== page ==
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Up Topic Welding Industry / General Welding Discussion / Military welding
- - By bobbarly Date 10-29-2018 14:14
I am thinking about going into the military after high school to learn discipline and get those valuable skills that I lack. I’m a senior so it probably going to be by the end of summer 2019ish and I’m leaning towards army or marines and preferably not navy since I don’t want to live on a boat and not air force since I’m really not smart enough to work on planes. Are there any welders here who welded in their service that can give their thoughts. And side note when would be the best time of year to join up to help with boot camp and such? Any advice would help. And also I’ll might be trained in pipe fitting by this time to.
Parent - - By pipewelder_1999 (****) Date 11-16-2018 12:15
I'm was a welder in the US Navy. It was a great job.

One thing to think about is the drastic change in lifestyle coupled with the fact that you are there to fight and die for your country. I am a cold war era veteran so my experiences are very mild compared to the many men and women who served before and after me.

Too bad about the "boat" thing. The Navy has about the best of everything including the US Marines.

You are best to keep on researching. Talk to recruiters but remember they are sneaky creatures!

Where is boot camp, what schools am I guaranteed based on my ASVAB, does my selected MOS/Rating restrict me to certain duty stations etc..
Parent - - By lou (*) Date 11-21-2018 18:35
I was a 1316 (Metal Worker) in the Marines.  Yes the Marines are a department of the Navy (the men's department).
My recruiter suggested it and im grateful he did.  One of the best career choices I could have made.  Great MOS and put me in alot of odd situations which made me think outside the box.  It propelled me into a great career as an inspector after i got out.
Parent - - By Jarhead1 (**) Date 11-26-2018 14:36
I was a Marine Corps Tanker for almost 2 yrs and fought to change my MOS and also went to school and became a 1316 (MOS). Glad I made the change. When I got out I had 5 government weld certifications and became a pipe fitter (chicago) and carried on my education into engineering. No regrets here. Although, I was a guaranteed mech/elec contract right out of boot and suspiciously lost all my records - long story. My last year I was very fortunate to work as a Marine on a civil service base as a welder which was like a normal job working on some pretty cool equipment.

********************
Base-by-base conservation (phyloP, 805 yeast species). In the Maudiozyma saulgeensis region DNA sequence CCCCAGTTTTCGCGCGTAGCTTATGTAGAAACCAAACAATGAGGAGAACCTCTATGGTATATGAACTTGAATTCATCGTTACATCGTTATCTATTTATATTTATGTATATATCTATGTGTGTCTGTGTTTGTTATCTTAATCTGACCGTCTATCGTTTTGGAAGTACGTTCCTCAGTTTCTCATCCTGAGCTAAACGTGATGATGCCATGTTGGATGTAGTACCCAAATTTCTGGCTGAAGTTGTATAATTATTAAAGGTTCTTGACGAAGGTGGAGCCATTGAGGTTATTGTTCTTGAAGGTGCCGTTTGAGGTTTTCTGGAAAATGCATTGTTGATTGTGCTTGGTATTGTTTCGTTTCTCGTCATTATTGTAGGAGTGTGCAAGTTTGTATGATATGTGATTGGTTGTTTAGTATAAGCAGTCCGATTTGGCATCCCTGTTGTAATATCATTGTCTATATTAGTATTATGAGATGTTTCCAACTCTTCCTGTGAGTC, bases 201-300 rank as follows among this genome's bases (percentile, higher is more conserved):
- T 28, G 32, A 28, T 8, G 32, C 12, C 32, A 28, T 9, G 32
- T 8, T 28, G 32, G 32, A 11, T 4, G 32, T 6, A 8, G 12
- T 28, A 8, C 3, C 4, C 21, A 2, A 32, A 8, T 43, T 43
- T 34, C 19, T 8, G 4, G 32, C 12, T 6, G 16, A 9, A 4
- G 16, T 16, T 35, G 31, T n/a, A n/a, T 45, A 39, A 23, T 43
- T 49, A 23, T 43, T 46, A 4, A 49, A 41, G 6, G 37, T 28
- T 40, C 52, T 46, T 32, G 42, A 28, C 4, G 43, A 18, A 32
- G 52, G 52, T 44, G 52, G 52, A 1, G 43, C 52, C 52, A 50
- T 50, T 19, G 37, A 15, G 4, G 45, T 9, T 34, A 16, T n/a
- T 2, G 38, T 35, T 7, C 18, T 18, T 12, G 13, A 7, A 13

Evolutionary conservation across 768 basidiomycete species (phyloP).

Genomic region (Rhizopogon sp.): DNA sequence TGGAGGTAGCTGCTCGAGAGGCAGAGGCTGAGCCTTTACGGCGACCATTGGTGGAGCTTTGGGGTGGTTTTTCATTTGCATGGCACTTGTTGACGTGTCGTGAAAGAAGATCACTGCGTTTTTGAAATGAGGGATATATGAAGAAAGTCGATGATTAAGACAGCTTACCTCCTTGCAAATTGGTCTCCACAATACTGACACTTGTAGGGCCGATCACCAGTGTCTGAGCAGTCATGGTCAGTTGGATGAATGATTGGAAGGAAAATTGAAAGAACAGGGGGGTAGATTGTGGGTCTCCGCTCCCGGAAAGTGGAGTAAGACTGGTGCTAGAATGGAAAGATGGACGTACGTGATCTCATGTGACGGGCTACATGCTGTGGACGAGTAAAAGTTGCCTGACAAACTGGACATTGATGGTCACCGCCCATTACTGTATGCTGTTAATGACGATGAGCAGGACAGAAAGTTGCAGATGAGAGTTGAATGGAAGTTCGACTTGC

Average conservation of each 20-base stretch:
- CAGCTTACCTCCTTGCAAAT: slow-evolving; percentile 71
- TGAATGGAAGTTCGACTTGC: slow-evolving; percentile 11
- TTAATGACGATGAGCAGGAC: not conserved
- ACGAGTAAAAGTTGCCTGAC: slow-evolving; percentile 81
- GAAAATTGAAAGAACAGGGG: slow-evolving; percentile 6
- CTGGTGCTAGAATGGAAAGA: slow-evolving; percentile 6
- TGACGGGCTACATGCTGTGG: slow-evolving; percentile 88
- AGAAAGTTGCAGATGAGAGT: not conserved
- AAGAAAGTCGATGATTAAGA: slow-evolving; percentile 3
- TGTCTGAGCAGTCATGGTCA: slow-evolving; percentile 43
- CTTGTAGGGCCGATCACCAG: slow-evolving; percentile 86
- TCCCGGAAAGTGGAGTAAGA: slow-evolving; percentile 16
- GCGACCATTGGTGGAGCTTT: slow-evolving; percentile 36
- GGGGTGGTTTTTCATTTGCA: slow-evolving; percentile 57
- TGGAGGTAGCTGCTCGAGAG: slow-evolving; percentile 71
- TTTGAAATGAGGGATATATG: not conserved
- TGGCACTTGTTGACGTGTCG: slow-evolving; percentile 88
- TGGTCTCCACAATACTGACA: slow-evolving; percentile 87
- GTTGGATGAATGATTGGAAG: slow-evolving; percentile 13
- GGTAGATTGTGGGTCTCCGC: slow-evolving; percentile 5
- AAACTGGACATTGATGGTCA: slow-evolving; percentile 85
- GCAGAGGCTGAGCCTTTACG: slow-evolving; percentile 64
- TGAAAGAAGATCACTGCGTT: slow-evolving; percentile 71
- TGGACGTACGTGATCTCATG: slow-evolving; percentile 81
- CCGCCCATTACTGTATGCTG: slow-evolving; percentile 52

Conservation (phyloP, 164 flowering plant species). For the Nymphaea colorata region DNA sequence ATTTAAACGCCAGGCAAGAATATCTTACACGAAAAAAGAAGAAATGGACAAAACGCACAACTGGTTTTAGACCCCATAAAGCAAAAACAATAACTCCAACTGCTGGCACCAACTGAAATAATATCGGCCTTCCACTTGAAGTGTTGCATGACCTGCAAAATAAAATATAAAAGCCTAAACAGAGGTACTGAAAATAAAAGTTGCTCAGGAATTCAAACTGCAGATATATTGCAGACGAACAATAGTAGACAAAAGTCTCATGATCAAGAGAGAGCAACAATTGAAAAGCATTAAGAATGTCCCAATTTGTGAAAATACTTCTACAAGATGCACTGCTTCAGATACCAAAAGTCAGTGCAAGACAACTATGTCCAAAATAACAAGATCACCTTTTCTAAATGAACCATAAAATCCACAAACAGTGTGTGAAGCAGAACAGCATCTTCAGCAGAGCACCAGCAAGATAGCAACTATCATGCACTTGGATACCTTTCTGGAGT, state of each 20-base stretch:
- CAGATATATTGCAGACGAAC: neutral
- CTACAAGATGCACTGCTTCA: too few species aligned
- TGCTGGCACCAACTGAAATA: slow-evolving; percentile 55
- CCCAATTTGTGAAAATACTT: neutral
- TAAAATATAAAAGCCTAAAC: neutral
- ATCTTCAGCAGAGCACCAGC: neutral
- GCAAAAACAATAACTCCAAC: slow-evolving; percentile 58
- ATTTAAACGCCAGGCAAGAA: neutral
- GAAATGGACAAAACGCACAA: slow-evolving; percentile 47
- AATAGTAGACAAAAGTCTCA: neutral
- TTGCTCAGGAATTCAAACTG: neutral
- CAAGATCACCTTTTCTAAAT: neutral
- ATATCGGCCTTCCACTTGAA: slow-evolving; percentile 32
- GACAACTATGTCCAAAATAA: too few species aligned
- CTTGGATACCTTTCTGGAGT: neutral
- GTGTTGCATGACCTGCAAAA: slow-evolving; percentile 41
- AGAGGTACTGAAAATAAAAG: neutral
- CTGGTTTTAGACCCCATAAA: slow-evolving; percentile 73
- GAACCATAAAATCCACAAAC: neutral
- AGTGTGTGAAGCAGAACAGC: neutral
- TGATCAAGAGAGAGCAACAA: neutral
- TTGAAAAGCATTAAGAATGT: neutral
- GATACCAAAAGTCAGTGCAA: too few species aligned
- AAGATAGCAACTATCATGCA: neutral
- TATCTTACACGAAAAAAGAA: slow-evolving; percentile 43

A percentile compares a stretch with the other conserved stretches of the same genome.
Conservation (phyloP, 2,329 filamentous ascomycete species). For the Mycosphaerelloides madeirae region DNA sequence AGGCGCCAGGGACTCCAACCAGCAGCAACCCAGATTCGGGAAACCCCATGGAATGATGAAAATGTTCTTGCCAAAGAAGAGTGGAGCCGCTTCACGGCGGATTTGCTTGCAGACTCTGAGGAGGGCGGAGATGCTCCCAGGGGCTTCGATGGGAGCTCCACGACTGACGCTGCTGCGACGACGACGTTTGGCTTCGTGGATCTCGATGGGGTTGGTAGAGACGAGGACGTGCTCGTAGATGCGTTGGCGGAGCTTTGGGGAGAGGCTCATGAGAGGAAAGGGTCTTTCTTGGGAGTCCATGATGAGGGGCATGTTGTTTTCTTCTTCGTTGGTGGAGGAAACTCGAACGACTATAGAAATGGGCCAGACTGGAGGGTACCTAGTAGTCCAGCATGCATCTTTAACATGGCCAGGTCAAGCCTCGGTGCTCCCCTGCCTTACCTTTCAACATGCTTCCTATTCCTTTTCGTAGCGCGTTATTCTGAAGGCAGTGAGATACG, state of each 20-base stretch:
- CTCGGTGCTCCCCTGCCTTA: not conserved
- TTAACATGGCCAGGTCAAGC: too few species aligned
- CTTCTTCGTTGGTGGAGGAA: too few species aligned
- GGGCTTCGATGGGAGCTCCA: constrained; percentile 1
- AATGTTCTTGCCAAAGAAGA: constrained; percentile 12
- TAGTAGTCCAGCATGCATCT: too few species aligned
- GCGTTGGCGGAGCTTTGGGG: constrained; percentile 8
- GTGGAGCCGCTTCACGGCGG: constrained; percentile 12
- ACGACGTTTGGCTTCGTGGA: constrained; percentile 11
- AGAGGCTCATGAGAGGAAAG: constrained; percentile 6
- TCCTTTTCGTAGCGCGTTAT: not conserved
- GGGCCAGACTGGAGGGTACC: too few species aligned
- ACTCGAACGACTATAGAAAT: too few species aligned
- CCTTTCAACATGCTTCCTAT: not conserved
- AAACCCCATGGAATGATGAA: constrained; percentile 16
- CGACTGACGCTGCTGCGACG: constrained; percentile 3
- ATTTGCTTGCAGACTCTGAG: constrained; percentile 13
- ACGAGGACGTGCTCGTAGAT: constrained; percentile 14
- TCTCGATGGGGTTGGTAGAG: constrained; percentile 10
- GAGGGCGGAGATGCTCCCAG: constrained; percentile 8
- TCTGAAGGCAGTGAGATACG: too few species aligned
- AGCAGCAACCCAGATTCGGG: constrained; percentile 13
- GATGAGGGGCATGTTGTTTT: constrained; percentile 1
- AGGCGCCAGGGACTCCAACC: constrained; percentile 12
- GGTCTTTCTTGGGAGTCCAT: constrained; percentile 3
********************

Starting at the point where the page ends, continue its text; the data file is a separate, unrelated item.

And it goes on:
I must disagree with Mr. Pipewelder the Marines did not have the best of everything. You will be a different responsible human when you get out from when you go in..

Good Luck
Parent - - By pipewelder_1999 (****) Date 11-27-2018 23:32
My meaning was that one of the best parts of the Navy is the US Marines.
Parent - - By lou (*) Date 12-03-2018 14:26
Devil frog no understand weird squid speak
Parent - - By lou (*) Date 12-03-2018 14:46
I guess that one other thing that should be mentioned is the limiting factor to pick up rank with a 1316 MOS.  Because NCO ranks are based on a limited number of slots in ones MOS, it was very difficult for me to progress in rank.  What i mean by that is say there are 100 total 1316s in the Corps.  There is only going to be room for a handful of E-4s and E-5s.  If those slots are already filled then those ranks are "closed" and regardless of your time in grade and/or service and points you cannot get promoted.  This does not occur much in larger MOSs like 0311 infantry which is obviously huge with a lot of available slots.  I'm not sure how many hull techs are in the navy but it may be easier to pick up rank there.  I got stuck as a lance corporal (anointed "lance colonel" because i was stuck there for so long) for the majority of my time in, i only picked up E-4 about 6 months from my release date so keep that in mind.  Had i reenlisted i would have had to move into a different MOS in order to pick up rank.  Something to consider.
Parent - - By pipewelder_1999 (****) Date 12-04-2018 10:40
Sorry if I used big words! :) 

As far as HT's went when I was active duty, advancement was very quick for the most part. The HT's that enlisted with guaranteed schools because of higher ASVAB scores would probably have a slightly better chance on doing well on advancement exams.

When my enlistment came to an end, I requested NDT School. I was an E-6 and they wouldn't allow it because it was considered a "conflict of interest" because I was a Nuc welder. Never did figure that one out. The other thing was that if I were to make E-7, there was no assurance I would keep on welding so I was done.

How things are done now, I have no clue since my time was many years ago.

Regardless, getting all of the "details" worked out before signing up is important but recruiters are really only a notch or two from car dealers.

If the job to be considered is only a small percentage of the group, then that could be a positive or negative thing.

Positive, you are "special".

Negative, advancement is slow and trained and experienced peers to work with are few. If there were only 100 1316's in the Marines then I imagine welding was not a big demand skill requiring welding daily.

If someone wants to go into the military there are many choices. I consider the Marines to be best at what they do, the Navy best at what they do and so on.

Regardless, nothing beats working for less than minimum wage at a job you can't just "quit" for a boss that may or may not be any count.
Parent - - By Lawrence (*****) Date 12-04-2018 12:04
You should have drawn him a picture.

Go Navy !
Parent - By Jarhead1 (**) Date 12-05-2018 16:12
They Hate Us Cause They Ain't us... Trump 2020!!!!!
Up Topic Welding Industry / General Welding Discussion / Military welding

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